The Mitchells vs. the Machines (aka Connected / Control, Alt, Escape!) review by Mark McPherson - Cinema Paradiso
Connected seems like a rather tired premise for an animated adventure. A society dependent on technology soon finds itself being attacked by rogue robots. It seemed like a script primed for that tired and mildly insincere declaration of how we should all spend less time on our phones. This message seems all but guaranteed based on the title. Thankfully, this stylish animated film manages to be far more than that and even makes a better case for technology, better condemning the corporate selfishness behind the products than the good of such devices of creativity and boundless knowledge.
The whole robot apocalypse angle is treated more like a setting than a central core of the story. This is hammered home with the stellar first act that establishes the quirky Mitchell family. We follow the film through the eyes of Katie, an eccentric teenager who has just completed high school and is looking forward to film school. She’s an extra-enthusiastic geek and creator of all things film, experimenting with everything from visuals effects to animation to puppets. Her relationship with her mother is good and a special bond with her brother who adores dinosaurs.
Her relationship with her father Rick, however, hasn’t grown well over the years. Being more of an outdoorsy type, Rick doesn’t look as highly on Katie’s future in filmmaking. He’d rather she learn fishing, hunting, and how to make a trap in the wild. They clash so much that Katie feels her taking off for college will feel like a release from prison. Realizing this may be the last time he has to spend with his daughter, Rick decides to take the whole family on one last road trip to escort Katie off to school.
The whole movie could have just been about the road trip without such sci-fi leanings considering the brilliant animation and loveable characters who resonate rather early in the script. Of course, since this is an animated film, there must be some manic. Thankfully, this element just about arrives as a shocking surprise when the trip suddenly turns into a fight for survival when evil robots start kidnapping humans. Naturally, the family has to find a way to bond fast as they become the only humans left on Earth who can prevent robots from taking over the planet.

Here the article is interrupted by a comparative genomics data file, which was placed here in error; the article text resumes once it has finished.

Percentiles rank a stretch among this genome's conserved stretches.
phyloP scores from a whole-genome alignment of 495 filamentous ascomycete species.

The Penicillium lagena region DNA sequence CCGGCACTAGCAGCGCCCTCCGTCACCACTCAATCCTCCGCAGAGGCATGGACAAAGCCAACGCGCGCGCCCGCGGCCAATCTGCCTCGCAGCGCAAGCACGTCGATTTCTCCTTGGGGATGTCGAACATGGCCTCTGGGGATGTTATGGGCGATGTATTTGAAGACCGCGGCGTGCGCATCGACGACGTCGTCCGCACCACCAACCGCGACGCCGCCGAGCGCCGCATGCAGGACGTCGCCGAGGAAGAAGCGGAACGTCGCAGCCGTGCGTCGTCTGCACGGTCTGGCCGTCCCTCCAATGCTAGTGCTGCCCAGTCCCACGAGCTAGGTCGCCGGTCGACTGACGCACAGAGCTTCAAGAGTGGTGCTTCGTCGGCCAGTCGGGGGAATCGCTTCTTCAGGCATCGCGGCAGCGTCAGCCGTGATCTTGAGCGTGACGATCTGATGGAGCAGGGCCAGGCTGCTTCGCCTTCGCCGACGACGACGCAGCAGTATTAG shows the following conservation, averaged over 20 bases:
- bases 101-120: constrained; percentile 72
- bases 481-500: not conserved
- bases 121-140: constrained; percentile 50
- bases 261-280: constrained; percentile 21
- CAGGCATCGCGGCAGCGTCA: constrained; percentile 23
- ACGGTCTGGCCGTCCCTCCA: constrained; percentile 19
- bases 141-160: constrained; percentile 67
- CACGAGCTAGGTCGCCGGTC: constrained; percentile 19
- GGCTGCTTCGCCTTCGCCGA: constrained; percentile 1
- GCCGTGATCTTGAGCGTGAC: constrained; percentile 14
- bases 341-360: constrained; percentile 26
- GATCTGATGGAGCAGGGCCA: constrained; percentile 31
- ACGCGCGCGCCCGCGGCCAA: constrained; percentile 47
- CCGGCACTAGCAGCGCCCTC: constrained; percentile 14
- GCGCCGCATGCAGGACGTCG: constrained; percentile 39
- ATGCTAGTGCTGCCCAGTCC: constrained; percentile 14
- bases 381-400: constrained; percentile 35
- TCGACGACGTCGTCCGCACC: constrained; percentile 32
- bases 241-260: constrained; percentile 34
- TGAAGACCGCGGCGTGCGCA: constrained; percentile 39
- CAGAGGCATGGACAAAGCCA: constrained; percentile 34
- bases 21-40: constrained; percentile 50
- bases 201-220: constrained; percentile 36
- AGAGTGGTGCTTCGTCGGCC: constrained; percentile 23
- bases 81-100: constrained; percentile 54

Similar to how Sony’s animation studio developed Spider-Man: Into the Spiderverse, the animation style is wildly invented. The character designs have a great mixture of exaggerated features but also a surprising amount of detail. I especially dug every aspect of whimsically energized Katie, boasting everything from lightning-bolt earrings to black nail polish to drawings on her torn-up jeans to create monsters. The family’s adventure also has lots of filters and effects placed throughout, as though Katie jumped into the post-production chair and went wild with a Wacom tablet.
Connected has all the right stuff to as inventive and inspiring a film as it is a manic thrill-ride for kids who seek their animated comedies to be fast and punchy. The emotional core never feels tacked on at the end as the bond between Katie and Rick gets really somber really early. The referential humor is so on point that it’s almost unbelievable such a film would not only clap back against the notion that all technology is bad but even make dark jabs at the overreach of corporations who abuse that power. But even kids who won’t make such connections in the dialogue can still appreciate the absurdity of a giant Furby shooting lasers. As far as modern animated comedies aimed at the family, Connected is an all-around pleasing picture that will hopefully inspire future generations with its wild visuals, clever writing, and visual gags so brilliant you’ll have to rewind multiple times just to catch everything.